Commissioner Doyle votes in favor of requesting additional information from the Transpacific Stabilization Agreement (TSA) parties - Federal Maritime Commission
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Commissioner Doyle votes in favor of requesting additional information from the Transpacific Stabilization Agreement (TSA) parties

November 19, 2014

Today, I am voting to request additional information from the Transpacific Stabilization Agreement (TSA) parties on their proposed amendment to permanently include the westbound trans-Pacific trade as part of the TSA. By way of background, TSA previously filed an amendment seeking a 24-month trial period to expand the geographic scope of TSA to include westbound trans-Pacific trade. That 24-month trial period began on April 14, 2013. I am not going to disclose at this time the questions I am asking in the request for additional information. However, I will take this opportunity to address the separate issue of port congestion.

In registering my vote today, I can comfortably say that the Commission has been responsible and judicious over the past two years with respect to the authorizations requested by the ocean carriers. This includes the review and allowance of requests such as vessel sharing agreements and proposed alliances, which have been recognized as promoting efficient and reliable international oceanborne commerce. I believe it is time that the ocean carriers do their part and find ways to assist in eliminating port congestion. As has been pointed out by many industry stakeholders, the actions of the carriers have in part led to where we are today. Certainly, adding congestion surcharge fees on cargo to and from West Coast ports is not helpful. I appreciate that many carriers are stepping back and reconsidering the surcharge.

Larger ships: The carriers have forced ports around the world to react to their business model of building larger and larger vessels. Five years ago, 8,000 TEU vessels calling on ports in the U.S. was an uncommon event. Today vessels of up to 14,000 TEU of capacity are calling on the U.S. West Coast. The Journal of Commerce has reported that these large vessels regularly generate 5,000 container moves per vessel call, and sometimes as many as 8,000 to 10,000 container moves. This large volume places a severe strain on terminal resources. With containers stacked higher due to congestion, dockworkers are forced to dig through stacks to retrieve boxes. In the U.S., ports are spending tens of billions of dollars upgrading their ports in anticipation of larger vessels. The larger ships have come onto the market quicker than the ports can react by way of construction and upgrading, thereby, significantly exacerbating port congestion by unloading ever larger volumes of containers.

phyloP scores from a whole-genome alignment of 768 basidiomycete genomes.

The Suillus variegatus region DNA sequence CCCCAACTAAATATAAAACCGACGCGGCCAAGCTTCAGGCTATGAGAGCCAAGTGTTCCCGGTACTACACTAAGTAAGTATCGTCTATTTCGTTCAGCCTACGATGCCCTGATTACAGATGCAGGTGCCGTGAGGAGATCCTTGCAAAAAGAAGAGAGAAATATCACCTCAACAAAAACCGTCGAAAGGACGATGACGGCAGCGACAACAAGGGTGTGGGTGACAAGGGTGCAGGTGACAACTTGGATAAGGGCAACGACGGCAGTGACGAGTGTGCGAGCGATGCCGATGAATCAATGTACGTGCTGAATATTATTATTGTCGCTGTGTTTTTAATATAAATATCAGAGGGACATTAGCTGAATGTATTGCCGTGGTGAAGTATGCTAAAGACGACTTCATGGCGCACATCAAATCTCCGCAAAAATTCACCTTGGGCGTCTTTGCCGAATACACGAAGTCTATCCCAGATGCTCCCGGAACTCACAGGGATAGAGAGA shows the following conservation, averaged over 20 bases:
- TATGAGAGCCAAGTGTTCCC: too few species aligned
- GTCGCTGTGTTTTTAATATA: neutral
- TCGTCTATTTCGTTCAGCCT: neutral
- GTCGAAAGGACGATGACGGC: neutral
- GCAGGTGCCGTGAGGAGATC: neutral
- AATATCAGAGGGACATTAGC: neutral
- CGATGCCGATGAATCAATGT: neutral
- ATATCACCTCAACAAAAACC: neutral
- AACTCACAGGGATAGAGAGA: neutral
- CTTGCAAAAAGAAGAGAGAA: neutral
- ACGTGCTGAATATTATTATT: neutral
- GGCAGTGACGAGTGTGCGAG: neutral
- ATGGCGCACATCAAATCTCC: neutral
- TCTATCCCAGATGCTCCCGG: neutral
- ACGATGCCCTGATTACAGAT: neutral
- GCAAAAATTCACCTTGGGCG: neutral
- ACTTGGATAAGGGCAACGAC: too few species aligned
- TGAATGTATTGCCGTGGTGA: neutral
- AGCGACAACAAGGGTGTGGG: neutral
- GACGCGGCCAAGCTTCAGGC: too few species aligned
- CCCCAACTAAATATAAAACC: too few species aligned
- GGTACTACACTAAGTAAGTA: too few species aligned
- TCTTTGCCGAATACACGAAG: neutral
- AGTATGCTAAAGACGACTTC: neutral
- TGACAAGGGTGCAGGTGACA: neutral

Chassis: The United States operated under one chassis model for nearly fifty years—that is, the ocean carriers provided the chassis. Ocean carriers always owned and maintained chassis. When a shipper sent a truck to pick up a container on the dock, the terminal operator mounted the box on an ocean carrier owned chassis and turned that chassis over to the trucker. Approximately three years ago, as part of a major industry-wide cost cutting measure, ocean carriers began to sell off their chassis and get out of the business of supplying chassis. Many of the chassis were sold to equipment-leasing companies. And, even though they were sold, in some cases, the ocean carriers attached conditions that the leasing companies must act as a chassis repositioning vendor for the carriers and at the leasing company’s expense. It has not worked well to this point. There is either a shortage of chassis or a dislocation of chassis at major gateways (and sometimes both). The ocean carriers made their decision to get out of the business of supplying chassis and the rest of the supply chain had to react—this was a fifty year model that has been disrupted and the industry is sorting out how to make a new model work.

Vessel Bunching: Vessel bunching occurs when several ships arrive at a port at the same time. All of the ships cannot be offloaded simultaneously and meet a scheduled time frame. And larger ships take longer to offload making bunching even worse. In addition, the cargo space in the terminals becomes filled because there is a lack of available chassis to move the containers out of the terminal.

I believe the ocean carriers should not be adding surcharges for port congestion under any circumstance now or into the foreseeable future for imports or exports. Indeed, the ocean carriers have a substantial hand in the formation of port congestion matters as identified above. Things will get better over time as the supply chain adjusts to the changes we are experiencing in ocean transportation and services.